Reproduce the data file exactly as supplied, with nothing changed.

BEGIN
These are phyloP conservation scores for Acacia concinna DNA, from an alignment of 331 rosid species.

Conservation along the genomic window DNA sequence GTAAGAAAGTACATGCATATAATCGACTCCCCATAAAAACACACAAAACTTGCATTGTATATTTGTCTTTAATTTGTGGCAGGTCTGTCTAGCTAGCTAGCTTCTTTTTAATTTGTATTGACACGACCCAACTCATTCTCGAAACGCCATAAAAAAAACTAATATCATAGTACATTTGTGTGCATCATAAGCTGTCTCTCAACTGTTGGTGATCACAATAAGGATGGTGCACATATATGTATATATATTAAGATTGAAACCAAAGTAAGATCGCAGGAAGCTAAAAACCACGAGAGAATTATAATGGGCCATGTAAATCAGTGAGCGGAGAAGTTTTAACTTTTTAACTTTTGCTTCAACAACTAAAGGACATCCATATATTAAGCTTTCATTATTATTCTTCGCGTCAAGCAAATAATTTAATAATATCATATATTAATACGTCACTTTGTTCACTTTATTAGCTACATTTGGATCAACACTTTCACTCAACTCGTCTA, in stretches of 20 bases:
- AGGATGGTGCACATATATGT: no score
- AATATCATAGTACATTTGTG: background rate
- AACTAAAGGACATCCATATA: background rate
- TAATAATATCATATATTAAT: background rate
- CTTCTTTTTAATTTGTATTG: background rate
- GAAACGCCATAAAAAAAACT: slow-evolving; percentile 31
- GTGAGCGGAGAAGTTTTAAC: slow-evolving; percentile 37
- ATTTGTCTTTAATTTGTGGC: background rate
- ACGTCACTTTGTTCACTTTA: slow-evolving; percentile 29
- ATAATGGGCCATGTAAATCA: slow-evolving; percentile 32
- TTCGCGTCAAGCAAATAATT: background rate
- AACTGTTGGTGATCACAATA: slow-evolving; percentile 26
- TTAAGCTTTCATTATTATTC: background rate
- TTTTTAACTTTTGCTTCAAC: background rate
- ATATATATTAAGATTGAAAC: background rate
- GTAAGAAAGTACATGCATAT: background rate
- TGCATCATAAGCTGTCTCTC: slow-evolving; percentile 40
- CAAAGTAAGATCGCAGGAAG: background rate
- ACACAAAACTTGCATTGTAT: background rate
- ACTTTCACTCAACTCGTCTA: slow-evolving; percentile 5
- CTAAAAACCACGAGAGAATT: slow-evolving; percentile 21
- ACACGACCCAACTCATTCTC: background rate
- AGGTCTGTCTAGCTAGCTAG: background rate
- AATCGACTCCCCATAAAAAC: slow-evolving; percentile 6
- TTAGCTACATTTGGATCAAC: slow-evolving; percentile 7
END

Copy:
These are phyloP conservation scores for Acacia concinna DNA, from an alignment of 331 rosid species.

Conservation along the genomic window DNA sequence GTAAGAAAGTACATGCATATAATCGACTCCCCATAAAAACACACAAAACTTGCATTGTATATTTGTCTTTAATTTGTGGCAGGTCTGTCTAGCTAGCTAGCTTCTTTTTAATTTGTATTGACACGACCCAACTCATTCTCGAAACGCCATAAAAAAAACTAATATCATAGTACATTTGTGTGCATCATAAGCTGTCTCTCAACTGTTGGTGATCACAATAAGGATGGTGCACATATATGTATATATATTAAGATTGAAACCAAAGTAAGATCGCAGGAAGCTAAAAACCACGAGAGAATTATAATGGGCCATGTAAATCAGTGAGCGGAGAAGTTTTAACTTTTTAACTTTTGCTTCAACAACTAAAGGACATCCATATATTAAGCTTTCATTATTATTCTTCGCGTCAAGCAAATAATTTAATAATATCATATATTAATACGTCACTTTGTTCACTTTATTAGCTACATTTGGATCAACACTTTCACTCAACTCGTCTA, in stretches of 20 bases:
- AGGATGGTGCACATATATGT: no score
- AATATCATAGTACATTTGTG: background rate
- AACTAAAGGACATCCATATA: background rate
- TAATAATATCATATATTAAT: background rate
- CTTCTTTTTAATTTGTATTG: background rate
- GAAACGCCATAAAAAAAACT: slow-evolving; percentile 31
- GTGAGCGGAGAAGTTTTAAC: slow-evolving; percentile 37
- ATTTGTCTTTAATTTGTGGC: background rate
- ACGTCACTTTGTTCACTTTA: slow-evolving; percentile 29
- ATAATGGGCCATGTAAATCA: slow-evolving; percentile 32
- TTCGCGTCAAGCAAATAATT: background rate
- AACTGTTGGTGATCACAATA: slow-evolving; percentile 26
- TTAAGCTTTCATTATTATTC: background rate
- TTTTTAACTTTTGCTTCAAC: background rate
- ATATATATTAAGATTGAAAC: background rate
- GTAAGAAAGTACATGCATAT: background rate
- TGCATCATAAGCTGTCTCTC: slow-evolving; percentile 40
- CAAAGTAAGATCGCAGGAAG: background rate
- ACACAAAACTTGCATTGTAT: background rate
- ACTTTCACTCAACTCGTCTA: slow-evolving; percentile 5
- CTAAAAACCACGAGAGAATT: slow-evolving; percentile 21
- ACACGACCCAACTCATTCTC: background rate
- AGGTCTGTCTAGCTAGCTAG: background rate
- AATCGACTCCCCATAAAAAC: slow-evolving; percentile 6
- TTAGCTACATTTGGATCAAC: slow-evolving; percentile 7